IRELAND has changed a lot in the last fifteen years. Recently, while traveling in Ireland, I decided to take an informal survey on tipping/gratuity customs in the 21st century. My research is based on interviews with restaurant and pub patrons as well as the wait staff, bartenders, and pub owners. To get a perspective on the entire Republic/Country, I surveyed folks in Dublin, Dingle, Doolin, and Galway. The results were quite a surprise and have prompted me to modify the information I give to my tour members. Here is how it all stacks up:
The “old Irish people” never tip. They count their pennies to the tee.
Modern and younger Irish people (under 35 years), usually tip when ordering food. Seldom when they just have “the drink.”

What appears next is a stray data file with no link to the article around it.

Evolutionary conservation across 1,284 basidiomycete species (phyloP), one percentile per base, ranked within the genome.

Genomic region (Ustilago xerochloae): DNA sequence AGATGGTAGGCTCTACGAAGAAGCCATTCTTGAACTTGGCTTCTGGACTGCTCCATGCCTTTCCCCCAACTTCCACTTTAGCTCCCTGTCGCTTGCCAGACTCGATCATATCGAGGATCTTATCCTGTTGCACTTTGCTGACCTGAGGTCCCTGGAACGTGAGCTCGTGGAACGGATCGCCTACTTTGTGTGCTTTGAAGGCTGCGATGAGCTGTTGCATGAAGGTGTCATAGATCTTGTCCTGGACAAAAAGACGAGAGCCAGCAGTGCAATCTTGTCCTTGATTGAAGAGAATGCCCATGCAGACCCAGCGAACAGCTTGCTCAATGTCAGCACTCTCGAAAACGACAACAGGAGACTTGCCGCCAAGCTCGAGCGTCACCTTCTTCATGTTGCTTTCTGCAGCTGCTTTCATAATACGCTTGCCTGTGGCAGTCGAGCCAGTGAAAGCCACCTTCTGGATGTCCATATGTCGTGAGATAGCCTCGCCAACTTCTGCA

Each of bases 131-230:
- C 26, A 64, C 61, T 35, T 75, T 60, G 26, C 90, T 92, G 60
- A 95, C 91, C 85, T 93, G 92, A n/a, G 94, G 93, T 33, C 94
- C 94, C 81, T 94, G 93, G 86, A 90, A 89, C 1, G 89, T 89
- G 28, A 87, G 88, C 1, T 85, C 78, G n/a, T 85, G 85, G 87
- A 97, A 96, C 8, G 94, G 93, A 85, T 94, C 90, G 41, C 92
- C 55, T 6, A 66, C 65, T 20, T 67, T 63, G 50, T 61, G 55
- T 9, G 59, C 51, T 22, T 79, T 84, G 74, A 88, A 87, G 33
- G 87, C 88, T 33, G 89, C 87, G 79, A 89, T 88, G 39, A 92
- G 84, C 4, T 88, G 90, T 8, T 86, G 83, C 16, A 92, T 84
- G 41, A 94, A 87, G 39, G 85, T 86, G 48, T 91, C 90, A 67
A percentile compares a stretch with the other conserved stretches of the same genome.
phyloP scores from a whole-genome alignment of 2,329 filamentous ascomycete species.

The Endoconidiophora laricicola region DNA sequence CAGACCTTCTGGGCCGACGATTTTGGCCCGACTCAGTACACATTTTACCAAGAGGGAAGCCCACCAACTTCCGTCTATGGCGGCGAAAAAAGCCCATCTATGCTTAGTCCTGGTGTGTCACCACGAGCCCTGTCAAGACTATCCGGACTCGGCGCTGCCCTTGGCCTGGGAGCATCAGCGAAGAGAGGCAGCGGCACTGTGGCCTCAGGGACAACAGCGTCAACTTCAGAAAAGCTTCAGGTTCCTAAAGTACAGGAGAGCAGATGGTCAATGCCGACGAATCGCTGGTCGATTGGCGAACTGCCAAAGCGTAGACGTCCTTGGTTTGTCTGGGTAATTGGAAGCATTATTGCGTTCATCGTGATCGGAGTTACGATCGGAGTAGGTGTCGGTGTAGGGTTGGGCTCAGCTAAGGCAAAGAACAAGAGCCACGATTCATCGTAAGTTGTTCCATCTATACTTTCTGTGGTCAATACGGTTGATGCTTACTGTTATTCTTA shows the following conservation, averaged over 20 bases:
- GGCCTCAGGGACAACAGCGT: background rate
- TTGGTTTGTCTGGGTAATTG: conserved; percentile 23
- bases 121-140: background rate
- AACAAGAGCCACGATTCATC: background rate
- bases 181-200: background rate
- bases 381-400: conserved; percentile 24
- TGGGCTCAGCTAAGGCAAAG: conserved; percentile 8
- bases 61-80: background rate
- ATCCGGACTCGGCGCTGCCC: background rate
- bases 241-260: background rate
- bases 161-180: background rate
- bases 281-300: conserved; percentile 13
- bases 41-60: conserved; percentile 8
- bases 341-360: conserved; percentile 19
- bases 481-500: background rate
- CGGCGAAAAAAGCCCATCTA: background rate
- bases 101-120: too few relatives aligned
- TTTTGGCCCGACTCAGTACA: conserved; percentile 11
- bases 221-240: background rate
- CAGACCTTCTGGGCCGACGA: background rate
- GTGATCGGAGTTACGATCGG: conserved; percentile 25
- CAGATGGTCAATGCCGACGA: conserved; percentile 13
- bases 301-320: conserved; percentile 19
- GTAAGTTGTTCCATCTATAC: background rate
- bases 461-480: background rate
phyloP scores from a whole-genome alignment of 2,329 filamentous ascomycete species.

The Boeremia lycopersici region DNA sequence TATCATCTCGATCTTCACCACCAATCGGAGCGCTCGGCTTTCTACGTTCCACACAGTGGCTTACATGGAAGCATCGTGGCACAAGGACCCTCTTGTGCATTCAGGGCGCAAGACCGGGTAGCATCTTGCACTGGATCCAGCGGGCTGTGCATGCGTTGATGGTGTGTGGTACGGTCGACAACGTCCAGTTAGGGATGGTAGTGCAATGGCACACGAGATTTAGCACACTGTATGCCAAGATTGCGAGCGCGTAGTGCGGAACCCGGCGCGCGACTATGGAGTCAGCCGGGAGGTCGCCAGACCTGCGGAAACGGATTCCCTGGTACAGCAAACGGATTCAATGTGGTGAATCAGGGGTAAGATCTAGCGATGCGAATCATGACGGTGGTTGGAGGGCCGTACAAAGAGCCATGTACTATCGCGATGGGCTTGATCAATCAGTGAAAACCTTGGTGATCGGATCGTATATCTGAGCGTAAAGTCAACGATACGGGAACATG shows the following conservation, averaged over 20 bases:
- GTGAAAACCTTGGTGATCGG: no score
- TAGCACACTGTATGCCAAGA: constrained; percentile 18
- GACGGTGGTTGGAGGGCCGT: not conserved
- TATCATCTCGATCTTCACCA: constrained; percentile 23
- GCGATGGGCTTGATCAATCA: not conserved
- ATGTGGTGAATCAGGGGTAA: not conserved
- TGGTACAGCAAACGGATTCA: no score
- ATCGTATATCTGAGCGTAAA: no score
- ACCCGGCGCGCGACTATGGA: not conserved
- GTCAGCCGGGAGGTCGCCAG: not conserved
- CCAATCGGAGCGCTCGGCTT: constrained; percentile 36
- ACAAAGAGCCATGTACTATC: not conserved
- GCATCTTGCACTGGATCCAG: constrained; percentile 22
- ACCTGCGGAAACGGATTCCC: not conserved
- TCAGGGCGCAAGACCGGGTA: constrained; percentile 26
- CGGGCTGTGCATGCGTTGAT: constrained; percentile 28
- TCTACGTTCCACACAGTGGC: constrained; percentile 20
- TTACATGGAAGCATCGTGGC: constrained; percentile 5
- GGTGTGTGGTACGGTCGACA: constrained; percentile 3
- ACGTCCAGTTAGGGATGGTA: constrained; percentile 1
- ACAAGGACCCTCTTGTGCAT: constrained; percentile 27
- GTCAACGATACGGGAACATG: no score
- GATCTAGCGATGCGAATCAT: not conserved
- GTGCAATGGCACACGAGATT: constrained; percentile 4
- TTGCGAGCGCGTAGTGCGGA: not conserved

City Pubs – If you are simply served a drink by the guy/gal behind the bar – no tip is expected.
Country Pubs – If it is not busy and the bartender “chats you up” (strikes up a conversation), then leave a 15% tip with each drink or at the end of your drinking session. If the bartender is the proprietor, then no gratuity is expected, however, it does not hurt to offer to buy him/her a drink.
Restaurants and Pubs that serve food – A 15% tip is standard for good service. Up to 20% if exceptional service and extra “chatting up.”
To wrap it all up, restaurant and pub staff are more and more giving good service and hoping for the tip. My advice is to do the right thing and chip in to help the sluggish Irish economy.